Councilors look to testify to Planning Commission
Frequent readers of this blog and The Columbian – and really just anyone even a little tuned in to county politics – are well aware of where each of the Clark County councilors stand on the Comprehensive Growth Management Plan update.
But Councilors David Madore and Tom Mielke, Republicans, seem bent on making sure the Planning Commission knows exactly what their opinions are.
Mielke asked at Wednesday’s board time meeting if the councilors will have the chance to testify at the Planning Commission’s June 2 deliberations, where they’ll make a final recommendation to the county council on what to adopt as its final growth plan.
“No,” came the answer from Chair Marc Boldt, no party preference. “That does away with the independence of the planning commission.”
Madore piped up.
“Do the county councilors have an opportunity to interface with the planning commission in their processes or is that a conflict?” Madore asked the Clark County Prosecutor’s Office representative, who declined to answer.
Remember, the county’s attorneys aren’t advising the board on land-use matters in the wake of Madore’s ongoing accusations that they’ve lied about the growth plan. She deferred to the Home Rule Charter for more details.
Councilor Jeanne Stewart, a Republican, joined Boldt in disagreeing.
“It almost seems inappropriate for us to go and tell the planning commission individually what we want,” Stewart said. “I think it would be confusing because when we come back to make final decisions, will a consensus have already been garnered?”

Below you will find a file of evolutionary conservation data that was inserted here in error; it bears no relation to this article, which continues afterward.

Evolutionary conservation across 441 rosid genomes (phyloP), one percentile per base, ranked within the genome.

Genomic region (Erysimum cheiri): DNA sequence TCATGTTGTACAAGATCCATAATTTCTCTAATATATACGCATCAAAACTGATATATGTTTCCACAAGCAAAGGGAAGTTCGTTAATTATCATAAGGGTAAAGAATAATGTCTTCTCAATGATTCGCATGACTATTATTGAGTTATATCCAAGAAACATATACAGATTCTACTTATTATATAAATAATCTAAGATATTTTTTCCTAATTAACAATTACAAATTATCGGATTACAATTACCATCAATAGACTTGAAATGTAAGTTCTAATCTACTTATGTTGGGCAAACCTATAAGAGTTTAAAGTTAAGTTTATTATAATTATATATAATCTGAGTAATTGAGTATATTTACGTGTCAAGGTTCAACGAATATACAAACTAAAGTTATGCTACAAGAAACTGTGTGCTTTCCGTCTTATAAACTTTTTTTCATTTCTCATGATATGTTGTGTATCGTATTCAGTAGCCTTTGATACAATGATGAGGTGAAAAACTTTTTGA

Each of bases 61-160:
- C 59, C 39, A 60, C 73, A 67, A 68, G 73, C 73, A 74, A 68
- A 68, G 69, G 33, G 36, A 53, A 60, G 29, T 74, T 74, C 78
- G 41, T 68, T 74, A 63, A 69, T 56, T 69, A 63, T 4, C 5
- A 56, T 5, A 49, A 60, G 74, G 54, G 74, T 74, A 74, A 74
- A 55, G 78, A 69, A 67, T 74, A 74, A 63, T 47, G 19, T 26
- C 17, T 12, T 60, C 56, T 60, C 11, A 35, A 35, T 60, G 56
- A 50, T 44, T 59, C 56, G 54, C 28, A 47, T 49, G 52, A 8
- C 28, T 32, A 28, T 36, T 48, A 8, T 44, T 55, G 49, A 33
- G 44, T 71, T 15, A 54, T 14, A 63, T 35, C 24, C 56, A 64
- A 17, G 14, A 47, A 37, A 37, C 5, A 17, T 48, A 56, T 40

Madore, however, pressed on, saying “freedom of speech” gives councilors the right to “participate in any county affairs.”
“That First Amendment right, I think, belongs to all of us,” Madore said. “We ought to be able to testify to the degree as any other citizen to the planning commission.”
There wasn’t an official answer on this issue. I see what Madore and Mielke are saying, but it’s problematic. What happens if a third councilor shows and wishes to testify at this meeting? Doesn’t that constitute debate under the Open Public Meetings Act?
Madore and Mielke’s request also seems unusual given that, unlike their constituents, the final decision on the growth plan rests with the Clark County council. That’s kind of the whole deal with representative government. They have the ability to reject or revise the Planning Commission’s recommendation.
And having sat through my fair share of four-hour hearings in recent months, I’m fully expecting we’ll hear plenty of testimony from all five councilors on the matter.